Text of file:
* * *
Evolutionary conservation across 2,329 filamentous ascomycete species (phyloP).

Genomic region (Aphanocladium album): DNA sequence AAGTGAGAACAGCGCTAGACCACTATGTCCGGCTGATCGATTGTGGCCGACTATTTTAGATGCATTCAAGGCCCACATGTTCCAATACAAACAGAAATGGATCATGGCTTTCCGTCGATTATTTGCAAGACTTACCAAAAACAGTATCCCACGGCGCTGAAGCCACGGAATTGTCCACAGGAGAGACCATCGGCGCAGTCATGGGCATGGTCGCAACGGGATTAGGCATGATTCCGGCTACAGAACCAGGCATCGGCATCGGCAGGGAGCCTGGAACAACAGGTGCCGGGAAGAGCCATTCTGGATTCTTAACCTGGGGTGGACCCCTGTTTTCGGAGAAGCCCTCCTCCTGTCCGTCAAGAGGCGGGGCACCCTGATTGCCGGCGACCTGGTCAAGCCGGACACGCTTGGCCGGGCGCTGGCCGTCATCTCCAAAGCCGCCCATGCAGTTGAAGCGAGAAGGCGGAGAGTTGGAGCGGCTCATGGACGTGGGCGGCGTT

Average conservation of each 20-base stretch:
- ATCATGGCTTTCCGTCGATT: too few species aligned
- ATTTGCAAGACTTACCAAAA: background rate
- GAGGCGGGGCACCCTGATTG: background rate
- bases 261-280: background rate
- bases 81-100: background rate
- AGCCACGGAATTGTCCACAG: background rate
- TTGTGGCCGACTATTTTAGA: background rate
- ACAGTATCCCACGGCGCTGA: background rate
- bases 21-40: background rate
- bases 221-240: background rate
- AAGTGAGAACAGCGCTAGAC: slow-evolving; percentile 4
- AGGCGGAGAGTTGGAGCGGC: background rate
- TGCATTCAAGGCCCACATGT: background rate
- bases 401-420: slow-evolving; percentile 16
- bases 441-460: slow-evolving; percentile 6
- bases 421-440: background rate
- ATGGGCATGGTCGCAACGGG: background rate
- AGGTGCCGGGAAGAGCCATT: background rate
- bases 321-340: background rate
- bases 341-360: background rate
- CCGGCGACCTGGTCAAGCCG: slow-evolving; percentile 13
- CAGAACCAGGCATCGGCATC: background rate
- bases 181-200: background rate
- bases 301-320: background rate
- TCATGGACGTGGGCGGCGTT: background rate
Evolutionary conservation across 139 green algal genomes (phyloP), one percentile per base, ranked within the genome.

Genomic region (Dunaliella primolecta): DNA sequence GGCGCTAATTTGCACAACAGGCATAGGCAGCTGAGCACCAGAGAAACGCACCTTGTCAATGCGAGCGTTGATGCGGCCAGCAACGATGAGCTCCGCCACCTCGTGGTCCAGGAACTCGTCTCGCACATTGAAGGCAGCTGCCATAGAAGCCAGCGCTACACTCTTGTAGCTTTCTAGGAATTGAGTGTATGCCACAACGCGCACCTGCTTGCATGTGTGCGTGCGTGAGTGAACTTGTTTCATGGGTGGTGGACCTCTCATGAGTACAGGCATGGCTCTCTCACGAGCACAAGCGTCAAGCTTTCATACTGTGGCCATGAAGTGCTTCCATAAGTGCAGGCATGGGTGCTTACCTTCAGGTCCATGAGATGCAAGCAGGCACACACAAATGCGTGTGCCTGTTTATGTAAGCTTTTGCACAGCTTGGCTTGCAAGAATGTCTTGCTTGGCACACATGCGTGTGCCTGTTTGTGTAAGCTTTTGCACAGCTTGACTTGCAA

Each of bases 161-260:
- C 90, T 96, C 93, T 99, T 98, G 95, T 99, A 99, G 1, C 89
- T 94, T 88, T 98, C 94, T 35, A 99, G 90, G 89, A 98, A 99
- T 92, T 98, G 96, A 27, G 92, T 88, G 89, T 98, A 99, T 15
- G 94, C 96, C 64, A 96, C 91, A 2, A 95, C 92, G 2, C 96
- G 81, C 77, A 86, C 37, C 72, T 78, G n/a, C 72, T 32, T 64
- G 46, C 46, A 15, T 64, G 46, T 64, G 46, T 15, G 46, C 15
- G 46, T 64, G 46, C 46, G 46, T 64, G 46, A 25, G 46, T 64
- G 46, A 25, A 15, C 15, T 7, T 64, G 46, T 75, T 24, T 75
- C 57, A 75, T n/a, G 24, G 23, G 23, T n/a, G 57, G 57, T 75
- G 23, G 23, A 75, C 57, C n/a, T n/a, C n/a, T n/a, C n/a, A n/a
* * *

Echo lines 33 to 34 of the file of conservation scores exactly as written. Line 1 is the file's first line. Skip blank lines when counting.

- T 94, T 88, T 98, C 94, T 35, A 99, G 90, G 89, A 98, A 99
- T 92, T 98, G 96, A 27, G 92, T 88, G 89, T 98, A 99, T 15